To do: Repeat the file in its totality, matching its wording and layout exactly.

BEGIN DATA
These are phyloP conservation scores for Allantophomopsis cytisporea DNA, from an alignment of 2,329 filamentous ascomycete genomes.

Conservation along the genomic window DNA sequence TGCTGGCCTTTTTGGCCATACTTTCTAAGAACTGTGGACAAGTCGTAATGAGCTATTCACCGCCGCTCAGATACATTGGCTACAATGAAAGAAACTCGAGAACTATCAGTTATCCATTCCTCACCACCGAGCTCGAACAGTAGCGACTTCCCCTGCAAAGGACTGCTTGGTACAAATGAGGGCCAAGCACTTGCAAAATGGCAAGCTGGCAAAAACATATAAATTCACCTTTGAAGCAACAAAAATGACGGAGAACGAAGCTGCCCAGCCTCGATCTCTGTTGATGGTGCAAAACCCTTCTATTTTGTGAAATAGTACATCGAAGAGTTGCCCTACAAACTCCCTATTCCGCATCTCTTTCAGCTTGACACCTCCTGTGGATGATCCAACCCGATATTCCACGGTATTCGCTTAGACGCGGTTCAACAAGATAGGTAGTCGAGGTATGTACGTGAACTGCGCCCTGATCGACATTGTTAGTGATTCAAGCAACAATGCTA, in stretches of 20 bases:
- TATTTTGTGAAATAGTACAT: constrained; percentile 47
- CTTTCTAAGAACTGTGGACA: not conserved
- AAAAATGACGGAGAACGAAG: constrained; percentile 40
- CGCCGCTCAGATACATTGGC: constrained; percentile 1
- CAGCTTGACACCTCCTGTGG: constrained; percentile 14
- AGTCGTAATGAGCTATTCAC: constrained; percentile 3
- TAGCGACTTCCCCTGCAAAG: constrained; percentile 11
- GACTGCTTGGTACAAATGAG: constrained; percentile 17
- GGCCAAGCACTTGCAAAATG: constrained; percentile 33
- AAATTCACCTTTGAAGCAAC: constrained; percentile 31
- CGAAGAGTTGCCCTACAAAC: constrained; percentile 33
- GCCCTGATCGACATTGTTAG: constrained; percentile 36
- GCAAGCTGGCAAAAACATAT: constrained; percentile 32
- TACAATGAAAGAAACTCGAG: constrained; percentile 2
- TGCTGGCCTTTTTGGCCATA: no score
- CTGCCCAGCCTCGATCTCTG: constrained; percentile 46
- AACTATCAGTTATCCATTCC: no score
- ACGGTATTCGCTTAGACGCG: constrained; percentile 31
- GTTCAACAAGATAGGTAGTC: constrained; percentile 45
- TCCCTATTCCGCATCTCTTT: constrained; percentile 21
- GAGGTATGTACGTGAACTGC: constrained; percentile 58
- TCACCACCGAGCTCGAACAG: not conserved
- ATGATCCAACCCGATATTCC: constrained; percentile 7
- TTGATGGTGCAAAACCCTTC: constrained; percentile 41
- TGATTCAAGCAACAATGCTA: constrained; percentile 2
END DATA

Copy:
These are phyloP conservation scores for Allantophomopsis cytisporea DNA, from an alignment of 2,329 filamentous ascomycete genomes.

Conservation along the genomic window DNA sequence TGCTGGCCTTTTTGGCCATACTTTCTAAGAACTGTGGACAAGTCGTAATGAGCTATTCACCGCCGCTCAGATACATTGGCTACAATGAAAGAAACTCGAGAACTATCAGTTATCCATTCCTCACCACCGAGCTCGAACAGTAGCGACTTCCCCTGCAAAGGACTGCTTGGTACAAATGAGGGCCAAGCACTTGCAAAATGGCAAGCTGGCAAAAACATATAAATTCACCTTTGAAGCAACAAAAATGACGGAGAACGAAGCTGCCCAGCCTCGATCTCTGTTGATGGTGCAAAACCCTTCTATTTTGTGAAATAGTACATCGAAGAGTTGCCCTACAAACTCCCTATTCCGCATCTCTTTCAGCTTGACACCTCCTGTGGATGATCCAACCCGATATTCCACGGTATTCGCTTAGACGCGGTTCAACAAGATAGGTAGTCGAGGTATGTACGTGAACTGCGCCCTGATCGACATTGTTAGTGATTCAAGCAACAATGCTA, in stretches of 20 bases:
- TATTTTGTGAAATAGTACAT: constrained; percentile 47
- CTTTCTAAGAACTGTGGACA: not conserved
- AAAAATGACGGAGAACGAAG: constrained; percentile 40
- CGCCGCTCAGATACATTGGC: constrained; percentile 1
- CAGCTTGACACCTCCTGTGG: constrained; percentile 14
- AGTCGTAATGAGCTATTCAC: constrained; percentile 3
- TAGCGACTTCCCCTGCAAAG: constrained; percentile 11
- GACTGCTTGGTACAAATGAG: constrained; percentile 17
- GGCCAAGCACTTGCAAAATG: constrained; percentile 33
- AAATTCACCTTTGAAGCAAC: constrained; percentile 31
- CGAAGAGTTGCCCTACAAAC: constrained; percentile 33
- GCCCTGATCGACATTGTTAG: constrained; percentile 36
- GCAAGCTGGCAAAAACATAT: constrained; percentile 32
- TACAATGAAAGAAACTCGAG: constrained; percentile 2
- TGCTGGCCTTTTTGGCCATA: no score
- CTGCCCAGCCTCGATCTCTG: constrained; percentile 46
- AACTATCAGTTATCCATTCC: no score
- ACGGTATTCGCTTAGACGCG: constrained; percentile 31
- GTTCAACAAGATAGGTAGTC: constrained; percentile 45
- TCCCTATTCCGCATCTCTTT: constrained; percentile 21
- GAGGTATGTACGTGAACTGC: constrained; percentile 58
- TCACCACCGAGCTCGAACAG: not conserved
- ATGATCCAACCCGATATTCC: constrained; percentile 7
- TTGATGGTGCAAAACCCTTC: constrained; percentile 41
- TGATTCAAGCAACAATGCTA: constrained; percentile 2